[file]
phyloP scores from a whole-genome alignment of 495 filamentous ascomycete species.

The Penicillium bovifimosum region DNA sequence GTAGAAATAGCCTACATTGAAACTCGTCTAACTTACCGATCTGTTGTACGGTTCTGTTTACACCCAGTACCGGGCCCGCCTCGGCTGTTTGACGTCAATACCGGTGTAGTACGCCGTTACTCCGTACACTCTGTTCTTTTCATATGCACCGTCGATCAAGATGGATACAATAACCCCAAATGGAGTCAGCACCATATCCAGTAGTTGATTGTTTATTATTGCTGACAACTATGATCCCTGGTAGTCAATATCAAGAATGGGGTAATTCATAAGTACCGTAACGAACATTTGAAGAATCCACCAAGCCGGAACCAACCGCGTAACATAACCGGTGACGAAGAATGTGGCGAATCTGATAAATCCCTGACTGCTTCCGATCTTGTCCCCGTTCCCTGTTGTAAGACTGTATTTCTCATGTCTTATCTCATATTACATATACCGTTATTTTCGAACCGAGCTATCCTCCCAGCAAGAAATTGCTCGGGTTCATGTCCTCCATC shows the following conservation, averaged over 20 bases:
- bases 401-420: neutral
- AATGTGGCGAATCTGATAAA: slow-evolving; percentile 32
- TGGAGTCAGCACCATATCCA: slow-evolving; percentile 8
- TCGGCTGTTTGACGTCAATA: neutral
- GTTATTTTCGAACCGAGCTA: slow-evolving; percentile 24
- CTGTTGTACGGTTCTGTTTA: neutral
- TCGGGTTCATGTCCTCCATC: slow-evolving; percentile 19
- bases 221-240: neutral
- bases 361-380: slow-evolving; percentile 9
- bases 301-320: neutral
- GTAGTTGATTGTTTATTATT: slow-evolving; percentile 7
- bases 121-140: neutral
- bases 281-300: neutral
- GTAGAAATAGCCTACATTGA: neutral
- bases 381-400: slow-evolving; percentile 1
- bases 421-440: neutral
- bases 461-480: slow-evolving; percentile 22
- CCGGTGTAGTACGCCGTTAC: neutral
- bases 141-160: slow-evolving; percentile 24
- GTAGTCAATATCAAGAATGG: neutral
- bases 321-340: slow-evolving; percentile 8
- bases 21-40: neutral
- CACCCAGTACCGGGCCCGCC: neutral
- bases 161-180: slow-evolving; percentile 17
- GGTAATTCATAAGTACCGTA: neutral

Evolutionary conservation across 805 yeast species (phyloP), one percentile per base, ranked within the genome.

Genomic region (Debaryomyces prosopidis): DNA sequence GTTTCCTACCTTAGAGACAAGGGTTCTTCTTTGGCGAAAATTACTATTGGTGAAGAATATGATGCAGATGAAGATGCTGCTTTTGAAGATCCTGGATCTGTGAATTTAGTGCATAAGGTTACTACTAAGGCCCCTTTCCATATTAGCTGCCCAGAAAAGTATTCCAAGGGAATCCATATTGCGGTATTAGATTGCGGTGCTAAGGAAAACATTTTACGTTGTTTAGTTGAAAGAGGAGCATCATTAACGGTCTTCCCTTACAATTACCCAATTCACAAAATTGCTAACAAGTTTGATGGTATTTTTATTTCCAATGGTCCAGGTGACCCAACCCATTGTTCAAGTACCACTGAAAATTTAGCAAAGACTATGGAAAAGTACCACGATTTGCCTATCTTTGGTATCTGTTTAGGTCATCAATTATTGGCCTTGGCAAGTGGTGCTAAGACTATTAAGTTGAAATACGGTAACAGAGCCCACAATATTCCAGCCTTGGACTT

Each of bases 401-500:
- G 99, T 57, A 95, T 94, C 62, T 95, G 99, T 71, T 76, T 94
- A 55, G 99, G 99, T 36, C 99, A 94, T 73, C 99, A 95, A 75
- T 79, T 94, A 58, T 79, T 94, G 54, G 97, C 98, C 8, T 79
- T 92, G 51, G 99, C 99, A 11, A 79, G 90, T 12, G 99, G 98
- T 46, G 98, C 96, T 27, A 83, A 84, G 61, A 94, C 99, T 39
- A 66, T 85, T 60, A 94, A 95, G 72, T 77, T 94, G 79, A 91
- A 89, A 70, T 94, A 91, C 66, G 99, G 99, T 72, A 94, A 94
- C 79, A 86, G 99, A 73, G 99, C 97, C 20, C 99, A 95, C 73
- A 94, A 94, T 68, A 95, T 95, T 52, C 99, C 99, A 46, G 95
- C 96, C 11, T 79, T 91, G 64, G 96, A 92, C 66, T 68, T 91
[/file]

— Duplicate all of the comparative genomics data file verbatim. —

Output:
phyloP scores from a whole-genome alignment of 495 filamentous ascomycete species.

The Penicillium bovifimosum region DNA sequence GTAGAAATAGCCTACATTGAAACTCGTCTAACTTACCGATCTGTTGTACGGTTCTGTTTACACCCAGTACCGGGCCCGCCTCGGCTGTTTGACGTCAATACCGGTGTAGTACGCCGTTACTCCGTACACTCTGTTCTTTTCATATGCACCGTCGATCAAGATGGATACAATAACCCCAAATGGAGTCAGCACCATATCCAGTAGTTGATTGTTTATTATTGCTGACAACTATGATCCCTGGTAGTCAATATCAAGAATGGGGTAATTCATAAGTACCGTAACGAACATTTGAAGAATCCACCAAGCCGGAACCAACCGCGTAACATAACCGGTGACGAAGAATGTGGCGAATCTGATAAATCCCTGACTGCTTCCGATCTTGTCCCCGTTCCCTGTTGTAAGACTGTATTTCTCATGTCTTATCTCATATTACATATACCGTTATTTTCGAACCGAGCTATCCTCCCAGCAAGAAATTGCTCGGGTTCATGTCCTCCATC shows the following conservation, averaged over 20 bases:
- bases 401-420: neutral
- AATGTGGCGAATCTGATAAA: slow-evolving; percentile 32
- TGGAGTCAGCACCATATCCA: slow-evolving; percentile 8
- TCGGCTGTTTGACGTCAATA: neutral
- GTTATTTTCGAACCGAGCTA: slow-evolving; percentile 24
- CTGTTGTACGGTTCTGTTTA: neutral
- TCGGGTTCATGTCCTCCATC: slow-evolving; percentile 19
- bases 221-240: neutral
- bases 361-380: slow-evolving; percentile 9
- bases 301-320: neutral
- GTAGTTGATTGTTTATTATT: slow-evolving; percentile 7
- bases 121-140: neutral
- bases 281-300: neutral
- GTAGAAATAGCCTACATTGA: neutral
- bases 381-400: slow-evolving; percentile 1
- bases 421-440: neutral
- bases 461-480: slow-evolving; percentile 22
- CCGGTGTAGTACGCCGTTAC: neutral
- bases 141-160: slow-evolving; percentile 24
- GTAGTCAATATCAAGAATGG: neutral
- bases 321-340: slow-evolving; percentile 8
- bases 21-40: neutral
- CACCCAGTACCGGGCCCGCC: neutral
- bases 161-180: slow-evolving; percentile 17
- GGTAATTCATAAGTACCGTA: neutral

Evolutionary conservation across 805 yeast species (phyloP), one percentile per base, ranked within the genome.

Genomic region (Debaryomyces prosopidis): DNA sequence GTTTCCTACCTTAGAGACAAGGGTTCTTCTTTGGCGAAAATTACTATTGGTGAAGAATATGATGCAGATGAAGATGCTGCTTTTGAAGATCCTGGATCTGTGAATTTAGTGCATAAGGTTACTACTAAGGCCCCTTTCCATATTAGCTGCCCAGAAAAGTATTCCAAGGGAATCCATATTGCGGTATTAGATTGCGGTGCTAAGGAAAACATTTTACGTTGTTTAGTTGAAAGAGGAGCATCATTAACGGTCTTCCCTTACAATTACCCAATTCACAAAATTGCTAACAAGTTTGATGGTATTTTTATTTCCAATGGTCCAGGTGACCCAACCCATTGTTCAAGTACCACTGAAAATTTAGCAAAGACTATGGAAAAGTACCACGATTTGCCTATCTTTGGTATCTGTTTAGGTCATCAATTATTGGCCTTGGCAAGTGGTGCTAAGACTATTAAGTTGAAATACGGTAACAGAGCCCACAATATTCCAGCCTTGGACTT

Each of bases 401-500:
- G 99, T 57, A 95, T 94, C 62, T 95, G 99, T 71, T 76, T 94
- A 55, G 99, G 99, T 36, C 99, A 94, T 73, C 99, A 95, A 75
- T 79, T 94, A 58, T 79, T 94, G 54, G 97, C 98, C 8, T 79
- T 92, G 51, G 99, C 99, A 11, A 79, G 90, T 12, G 99, G 98
- T 46, G 98, C 96, T 27, A 83, A 84, G 61, A 94, C 99, T 39
- A 66, T 85, T 60, A 94, A 95, G 72, T 77, T 94, G 79, A 91
- A 89, A 70, T 94, A 91, C 66, G 99, G 99, T 72, A 94, A 94
- C 79, A 86, G 99, A 73, G 99, C 97, C 20, C 99, A 95, C 73
- A 94, A 94, T 68, A 95, T 95, T 52, C 99, C 99, A 46, G 95
- C 96, C 11, T 79, T 91, G 64, G 96, A 92, C 66, T 68, T 91